Tag Archives: Biblical Sites

Mount Sinai

2 Nov

We took a taxi from Port Nuweibi to a place called Dahab upon arriving in Egypt. We slept a couple hours to recover from the ferry ride then went scuba diving. We walked into the water from the shore. The coral reef was right there. It was spectacular, colorful, and full of fish. We spent the rest of the afternoon and evening relaxing in restaurants and lounges on the water. We had to allow our bodies to decompress (or whatever) after diving. Our next stop would be Mount Sinai, and, not wanting our ears to explode (or whatever), we couldn’t climb the mountain immediately after diving. So, we waited.

We took a taxi from Dahab to St. Catherine’s in the afternoon. We had planned to tour St. Catherine’s Monastery then return to our hostel to rest before heading to the mountain at 3 am to hike to the top to watch the sunrise over the desert. Things did not go entirely as planned.

There were several military checkpoints along the way from Dahab to St. Catherine’s. We were waved through most of them without a problem. At one of them, however, we were stopped for quite a while. We showed them our passports and everything seemed to be in order till they asked us to step out of the car.

We were walked to the commander of the checkpoint’s office, but they said only one of us could go inside. Eric waited outside. I was escorted in.

I was greeted by a stern-faced man who liked to keep his hand gun on top of his desk. It was half an arm’s length away from him, and the barrel was pointed directly at me. He asked me several questions in a style in which he was trying to be as intimidating as possible (surely the gun was enough to accomplish this). Then, he thought about all of my answers and concluded tourists on the way to climb Mount Sinai and then on to Cairo the following day seemed like a reasonable enough truth. We were allowed to proceed on the condition we took the 6 am bus from St Catherine’s to Cairo tomorrow. We agreed.

Upon arriving at our hostel we were informed we wouldn’t be able to witness sunrise on the mountain and make it back down in time to catch the 6 am bus (as it turns out, it was the only bus leaving for Cairo the following day anyway). Also, St Catherine’s Monastery was closed for the day. We wouldn’t be able to tour the monastery, but we could still hike Mount Sinai and watch the sunset, only we had to leave immediately, and we had to hurry.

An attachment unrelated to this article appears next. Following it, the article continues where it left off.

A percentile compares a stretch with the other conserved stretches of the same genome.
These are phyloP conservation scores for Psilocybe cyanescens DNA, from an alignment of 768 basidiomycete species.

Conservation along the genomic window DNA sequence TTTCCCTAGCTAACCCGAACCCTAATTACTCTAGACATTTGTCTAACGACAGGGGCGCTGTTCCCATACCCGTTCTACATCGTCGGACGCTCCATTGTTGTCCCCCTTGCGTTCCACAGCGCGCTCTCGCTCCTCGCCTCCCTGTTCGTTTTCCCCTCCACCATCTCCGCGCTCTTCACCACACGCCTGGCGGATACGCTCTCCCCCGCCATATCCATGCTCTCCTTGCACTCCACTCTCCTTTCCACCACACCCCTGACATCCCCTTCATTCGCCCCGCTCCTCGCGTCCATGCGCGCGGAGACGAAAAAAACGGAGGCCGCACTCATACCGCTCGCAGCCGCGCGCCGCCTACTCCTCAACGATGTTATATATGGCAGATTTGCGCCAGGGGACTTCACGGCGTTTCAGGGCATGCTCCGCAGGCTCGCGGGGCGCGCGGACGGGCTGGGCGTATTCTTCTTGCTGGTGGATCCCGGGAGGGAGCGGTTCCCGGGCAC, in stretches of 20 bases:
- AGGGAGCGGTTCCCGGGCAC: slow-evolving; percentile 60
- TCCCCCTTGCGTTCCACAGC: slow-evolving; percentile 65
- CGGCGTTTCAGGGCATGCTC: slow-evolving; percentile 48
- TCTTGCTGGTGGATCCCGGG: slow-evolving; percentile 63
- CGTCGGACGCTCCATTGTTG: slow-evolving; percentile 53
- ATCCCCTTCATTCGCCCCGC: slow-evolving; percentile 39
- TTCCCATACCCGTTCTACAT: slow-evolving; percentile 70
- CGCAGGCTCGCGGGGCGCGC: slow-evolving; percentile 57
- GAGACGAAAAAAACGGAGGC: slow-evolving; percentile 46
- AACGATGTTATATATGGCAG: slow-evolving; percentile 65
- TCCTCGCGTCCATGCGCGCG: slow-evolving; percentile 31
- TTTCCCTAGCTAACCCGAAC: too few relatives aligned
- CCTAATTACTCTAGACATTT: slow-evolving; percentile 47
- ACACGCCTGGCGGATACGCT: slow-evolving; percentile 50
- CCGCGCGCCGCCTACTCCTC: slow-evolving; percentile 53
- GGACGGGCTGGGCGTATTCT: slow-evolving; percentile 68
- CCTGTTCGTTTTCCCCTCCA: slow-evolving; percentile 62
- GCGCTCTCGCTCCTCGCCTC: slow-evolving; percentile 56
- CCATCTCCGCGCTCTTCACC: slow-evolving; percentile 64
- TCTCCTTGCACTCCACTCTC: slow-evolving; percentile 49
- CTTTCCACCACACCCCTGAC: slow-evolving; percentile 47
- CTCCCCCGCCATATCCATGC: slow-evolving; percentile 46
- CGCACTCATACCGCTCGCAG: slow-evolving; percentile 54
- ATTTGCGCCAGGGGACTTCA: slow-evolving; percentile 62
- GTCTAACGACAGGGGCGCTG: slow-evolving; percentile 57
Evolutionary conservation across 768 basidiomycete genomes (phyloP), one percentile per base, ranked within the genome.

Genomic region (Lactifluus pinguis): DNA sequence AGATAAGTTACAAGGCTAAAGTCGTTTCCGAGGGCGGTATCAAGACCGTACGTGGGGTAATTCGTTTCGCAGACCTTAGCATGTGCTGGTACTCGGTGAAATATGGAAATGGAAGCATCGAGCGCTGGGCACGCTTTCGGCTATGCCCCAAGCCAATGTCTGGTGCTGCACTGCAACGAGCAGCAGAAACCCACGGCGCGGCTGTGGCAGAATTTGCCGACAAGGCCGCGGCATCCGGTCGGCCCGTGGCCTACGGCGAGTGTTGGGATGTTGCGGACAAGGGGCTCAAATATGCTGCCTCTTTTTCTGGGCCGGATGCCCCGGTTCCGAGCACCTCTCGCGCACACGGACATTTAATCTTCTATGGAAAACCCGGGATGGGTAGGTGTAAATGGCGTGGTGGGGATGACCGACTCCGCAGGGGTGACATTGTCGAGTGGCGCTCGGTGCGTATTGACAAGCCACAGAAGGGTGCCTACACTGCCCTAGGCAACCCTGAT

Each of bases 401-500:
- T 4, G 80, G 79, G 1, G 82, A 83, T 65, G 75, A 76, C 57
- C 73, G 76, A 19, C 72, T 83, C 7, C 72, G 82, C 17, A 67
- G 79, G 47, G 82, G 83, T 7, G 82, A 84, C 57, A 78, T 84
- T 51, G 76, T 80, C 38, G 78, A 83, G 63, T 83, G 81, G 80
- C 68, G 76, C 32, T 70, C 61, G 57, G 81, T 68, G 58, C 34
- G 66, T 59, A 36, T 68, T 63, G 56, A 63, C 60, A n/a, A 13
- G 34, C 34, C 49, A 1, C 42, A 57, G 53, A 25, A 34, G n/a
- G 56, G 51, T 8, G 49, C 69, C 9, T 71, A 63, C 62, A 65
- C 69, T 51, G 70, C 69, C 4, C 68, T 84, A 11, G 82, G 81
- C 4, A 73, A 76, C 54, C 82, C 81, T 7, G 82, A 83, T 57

We rushed out of the hostel, secured a guide, and hiked up Mount Sinai as quickly as we could. No rests, no breaks. It was worth it, however, when we reached the top just in time for sunset. We took the obligatory pictures with smiles and then Moses-style pictures. And that was about it. It got dark, and we hiked back down. We ate dinner at the hostel and went to bed in order to wake up early the next day for our trip to Cairo.

It was rushed, but it was worth it. Climbing Mount Sinai was great. Sunset over the desert was terrific. It was a good experience.


Amman, the Dead Sea, and Rainbow Street

24 Oct

We were a bit surprised by our initial impression of Jordan. It was very modern. The currency was incredible valuable in relation to the dollar. Things were expensive. With the exception of all the women donning hijabs, downtown Amman resembled many other modern cities throughout the world. 

It was amazing walking and driving around Amman and seeing the ruins of a civilization that stretched thousands and thousands of years. We had seen things like that before, but the sights were given added weight because of their ties to biblical history. 

Our first full day, we hired a taxi for the day to drive us from Amman to the Dead Sea and to a waterfall in Wadi Mujib (we think). The Dead Sea was amazing. We both knew we were supposed to float in the water, but nothing can prepare you for the actual experience. The water pushes you up on your stomach or on your back. It was a struggle just to maintain an upright position. We were given an hour and a half to experience the Dead Sea and that time flew by in an instant. We could have stayed for hours more, especially as our fingers didn’t prune. The Dead Sea was well worth the trip.


The white at the edge of the water is salt.

Wadi Mujib was really cool too. We had to hike from the point where the stream flowed into the Dead Sea (which was roughly 400m below sea level) to the big waterfall. The only pathway was to walk through the water. There were ropes set up along the way to help pull yourself up smaller waterfalls along the way. It was a blast! Unfortunately, we couldn’t take our cameras with us because they weren’t waterproof. There was no way to guarantee their safety during the trek so we left them behind. 

It was a solid day. We returned to Amman in time to catch sunset at The Citadel.  Afterword we grabbed dinner on Rainbow Street, the most modern, happening place in the city. It was a bizarre collection of Western-imitation restaurants (e.g., Buffalo Wings and Rings and Harley’s Burgers), shisha bars, and clubs. Beers were too expensive in this area for our budget, however, so we headed back to our hostel to see if there was anyone hanging out on the roof.


It turned out to be a good decision that would pay off for the remainder of our time in Jordan, beginning the following evening when we departed for our road trip through the desert. We’ll get to the rest of the story in the next post.